For a side dish, I chose the intriguing Cabbage dish. With a Japanese flavor profile, the dish was by far the most adventurous of anything I cooked from the book. Using three kinds of cabbage, bok choy, turnips, apple, a compound bonito butter, and a torahs dressing; the recipe was by-far the most involved. The butter used way too much water, while the dressing was overly spicy and acidic. In the end the dish was good and stunningly beautiful, but I would be interested to cook a smaller batch to experiment (I increased the proportions by four).IMG_1142

The only real problem I encountered were the ingredients. In the introduction to the food section, you are told that the better ingredients you have the easier and more fun it will be to cook. To enforce this ideal,  little to no substitutes are given. Finding a smoked ricotta from a specific Brooklyn purveyor is pretty hard if you don’t live in, well, Brooklyn. But I’ll tell you what the book doesn’t: With a few shortcuts, you can still  have a great time cooking from this splendid book.

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Momofuku Milk Bar Cookbook: Challenging, While Pure Fun

unnamed-7I love David Chang and Peter Meehan’s Momofuku cookbook. Although I haven’t cooked many of the dishes, it’s inspired me in countless ways. Obsessively reading the recipes for how to make ramen broth that will simmer for days to fresh steamed bun dough, has taught me many techniques essential to Asian cuisine. Eating at the Momofuku restaurants only made me more exhilarated about the book. So, when I realized their sister bakery, Momofuku Milk Bar, had a cookbook…Well, I had to get my hands on it. Ever since a year ago I’ve been furiously checking it in and out of the library, mentally drooling over the pages and fantasizing long days of mixing cookie dough and straining cereal milk. A few months ago, I cooked the highly sought-after Compost Cookies along with the infamous Ceral Milk. For my contribution to the Thanksgiving table, I spent an afternoon tackling the incredible cultish Crack Pie. But it wasn’t till a few days ago that I went all out, tackling three recipes in one day. Hence my first cookbook review…

Christina Tosi, the mastermind behind Milk Bar, has brought us an incredible book. In it you’ll find ten master recipes (from liquid cheesecake to cereal milk) which you will, in a perfect world, make and then be able to cook the sub recipes. Essentially, with these master recipes on hand, you can make everything from Kimchi and Blue Cheese Croissants to Chocolate Chip Layer Cake. The wide range of fantastically original recipes are gloriously wacky and fueled on pure fun.unnamed-5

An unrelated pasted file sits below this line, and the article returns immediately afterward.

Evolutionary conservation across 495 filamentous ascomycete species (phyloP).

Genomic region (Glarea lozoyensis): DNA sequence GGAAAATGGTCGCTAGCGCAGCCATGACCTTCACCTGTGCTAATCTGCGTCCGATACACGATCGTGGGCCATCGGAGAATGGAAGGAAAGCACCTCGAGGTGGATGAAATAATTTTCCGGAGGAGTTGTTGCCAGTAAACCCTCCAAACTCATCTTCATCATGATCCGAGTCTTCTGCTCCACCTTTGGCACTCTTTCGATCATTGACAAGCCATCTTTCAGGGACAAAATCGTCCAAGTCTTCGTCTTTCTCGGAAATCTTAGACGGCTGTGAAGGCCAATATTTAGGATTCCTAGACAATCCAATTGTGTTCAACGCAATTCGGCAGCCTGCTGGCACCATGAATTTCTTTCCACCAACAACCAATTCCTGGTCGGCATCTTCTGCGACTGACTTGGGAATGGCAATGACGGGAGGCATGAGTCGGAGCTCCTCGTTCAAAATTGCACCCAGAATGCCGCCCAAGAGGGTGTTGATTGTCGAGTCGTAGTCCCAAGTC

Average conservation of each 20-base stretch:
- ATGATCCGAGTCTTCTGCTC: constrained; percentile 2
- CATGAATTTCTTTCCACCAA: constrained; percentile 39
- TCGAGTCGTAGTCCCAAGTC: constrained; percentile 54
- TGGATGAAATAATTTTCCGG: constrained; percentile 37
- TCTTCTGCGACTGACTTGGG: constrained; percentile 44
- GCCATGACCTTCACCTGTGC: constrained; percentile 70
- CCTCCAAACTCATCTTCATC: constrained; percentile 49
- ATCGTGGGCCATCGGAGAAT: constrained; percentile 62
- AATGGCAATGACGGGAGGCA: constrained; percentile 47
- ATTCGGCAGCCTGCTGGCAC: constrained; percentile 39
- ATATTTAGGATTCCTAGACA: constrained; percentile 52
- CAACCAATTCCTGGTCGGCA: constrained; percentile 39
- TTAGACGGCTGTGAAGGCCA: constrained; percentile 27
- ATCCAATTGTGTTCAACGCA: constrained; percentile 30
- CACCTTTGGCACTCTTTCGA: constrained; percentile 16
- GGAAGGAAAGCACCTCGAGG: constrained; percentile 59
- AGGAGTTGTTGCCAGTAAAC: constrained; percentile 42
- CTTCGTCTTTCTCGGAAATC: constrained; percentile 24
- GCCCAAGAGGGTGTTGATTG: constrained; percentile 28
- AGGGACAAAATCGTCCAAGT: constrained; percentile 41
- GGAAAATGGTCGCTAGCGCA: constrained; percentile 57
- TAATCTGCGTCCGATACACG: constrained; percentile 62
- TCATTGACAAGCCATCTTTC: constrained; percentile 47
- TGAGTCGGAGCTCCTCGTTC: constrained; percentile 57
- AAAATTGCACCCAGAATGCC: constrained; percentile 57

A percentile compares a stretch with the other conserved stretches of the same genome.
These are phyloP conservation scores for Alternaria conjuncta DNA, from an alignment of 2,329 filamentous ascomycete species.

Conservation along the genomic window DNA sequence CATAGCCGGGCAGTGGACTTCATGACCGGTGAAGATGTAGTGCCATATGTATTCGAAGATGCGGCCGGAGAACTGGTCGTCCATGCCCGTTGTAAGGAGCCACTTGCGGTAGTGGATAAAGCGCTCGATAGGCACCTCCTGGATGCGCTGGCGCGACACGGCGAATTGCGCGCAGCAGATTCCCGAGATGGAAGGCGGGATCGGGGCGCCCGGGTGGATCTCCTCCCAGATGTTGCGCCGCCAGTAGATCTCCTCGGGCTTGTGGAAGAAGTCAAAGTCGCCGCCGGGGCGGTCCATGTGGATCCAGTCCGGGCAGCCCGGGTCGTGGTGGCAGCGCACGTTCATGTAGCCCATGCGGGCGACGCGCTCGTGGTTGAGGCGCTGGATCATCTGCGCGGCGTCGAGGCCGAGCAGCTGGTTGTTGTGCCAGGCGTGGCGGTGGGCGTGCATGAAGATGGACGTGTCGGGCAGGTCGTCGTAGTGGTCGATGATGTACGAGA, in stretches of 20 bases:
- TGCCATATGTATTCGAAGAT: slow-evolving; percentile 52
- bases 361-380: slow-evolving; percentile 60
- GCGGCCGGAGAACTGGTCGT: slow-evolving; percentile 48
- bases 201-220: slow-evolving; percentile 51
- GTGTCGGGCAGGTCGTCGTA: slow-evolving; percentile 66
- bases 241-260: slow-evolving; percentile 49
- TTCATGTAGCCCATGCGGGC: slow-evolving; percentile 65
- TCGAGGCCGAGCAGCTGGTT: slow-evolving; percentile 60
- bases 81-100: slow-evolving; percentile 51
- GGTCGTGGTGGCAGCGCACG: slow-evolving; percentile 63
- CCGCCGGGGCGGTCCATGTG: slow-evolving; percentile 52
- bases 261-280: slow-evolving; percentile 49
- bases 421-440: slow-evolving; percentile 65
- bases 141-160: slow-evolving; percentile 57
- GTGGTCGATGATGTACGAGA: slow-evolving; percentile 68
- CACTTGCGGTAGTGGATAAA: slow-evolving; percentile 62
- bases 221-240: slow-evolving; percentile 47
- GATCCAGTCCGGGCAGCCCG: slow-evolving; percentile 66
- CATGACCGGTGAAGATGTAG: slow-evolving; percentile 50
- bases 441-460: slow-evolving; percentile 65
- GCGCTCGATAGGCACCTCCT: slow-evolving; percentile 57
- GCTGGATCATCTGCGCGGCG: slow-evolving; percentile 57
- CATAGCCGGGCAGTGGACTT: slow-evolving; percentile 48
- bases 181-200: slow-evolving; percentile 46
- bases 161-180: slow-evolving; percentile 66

The amusing delight in the recipes isn’t enough to carry the entire book, however. The book’s major pitfall is that in adapting these recipes for home cooks, Tosi and her team haven’t quite succeeded. The Compost Cookies, while ultimately incredibly delicious, didn’t end up exactly like the real thing. The recipes calls for 18 minutes in a 375 degree oven, which led to an impossibly thin and slightly overly browned cookie. That being said, who doesn’t love a thin, crispy cookie? Still, the Bagel Bombs were slightly under-baked when I pulled them out of the oven 25 minutes into the 20-30 minute suggested bake time. (Some of the blame for this could certainly go to my own oven whose temperature fluctuates inaccurately. After all, every oven and home bakers equipment are not the same.)unnamed-6

Despite a few faulty details, what really prevails is the execution and spirit of the book. Asides from it’s freewheeling spirit, the book features incredibly in-depth writing from Tosi. Her account of everything from the very beginnings of Milk Bar to its current status as NYC tourist attraction are equally fascinating. Gabriele Stabile was brought in for the Momofuku cookbook and returns here. Stabile uses his experience as a documentary photographer to turn out some stunning photographs. He shoots the food in a different light than one might expect; it’s by no means over-lit, flashy  shots of cookies on plates, but instead the dough being lined up on baking sheets.

Plus, the Ceral Milk tasted like the milk at the bottom of your cereal bowl…Except the balance of sweet and salty has been amped up a few notches. The Bagel Bombs are an ingenious invention. You make a mother dough which is somehow versatile enough to be a croissant, focaccia, or a bagel. Cut the dough into eight pieces and fold it around a whipped cream cheese with scallions and bacon (or whatever you have on hand). Wash it with an egg wash, sprinkle with an everything bagel spice mix, and you have a bagel in the form of a dinner roll that oozes with blisteringly hot cream cheese.unnamed-8

If you’re looking for a challenging, yet engrossing cookbook, one that will both stimulate your curiosity and dare you to try a little harder in the kitchen than you might be used to, Momofuku Milk Bar is the book for you. If you’re a slice-and-bake kind of person, you’ll want to stay away from the book. But for who this book is aiming at, it really works. While planning ahead to make dough which must cold ferment, cream cheese which must be frozen, and egg yolks which must be separated from their whites is certainly difficult, the book has become my favorite resource for an adventurous, challenging baked good.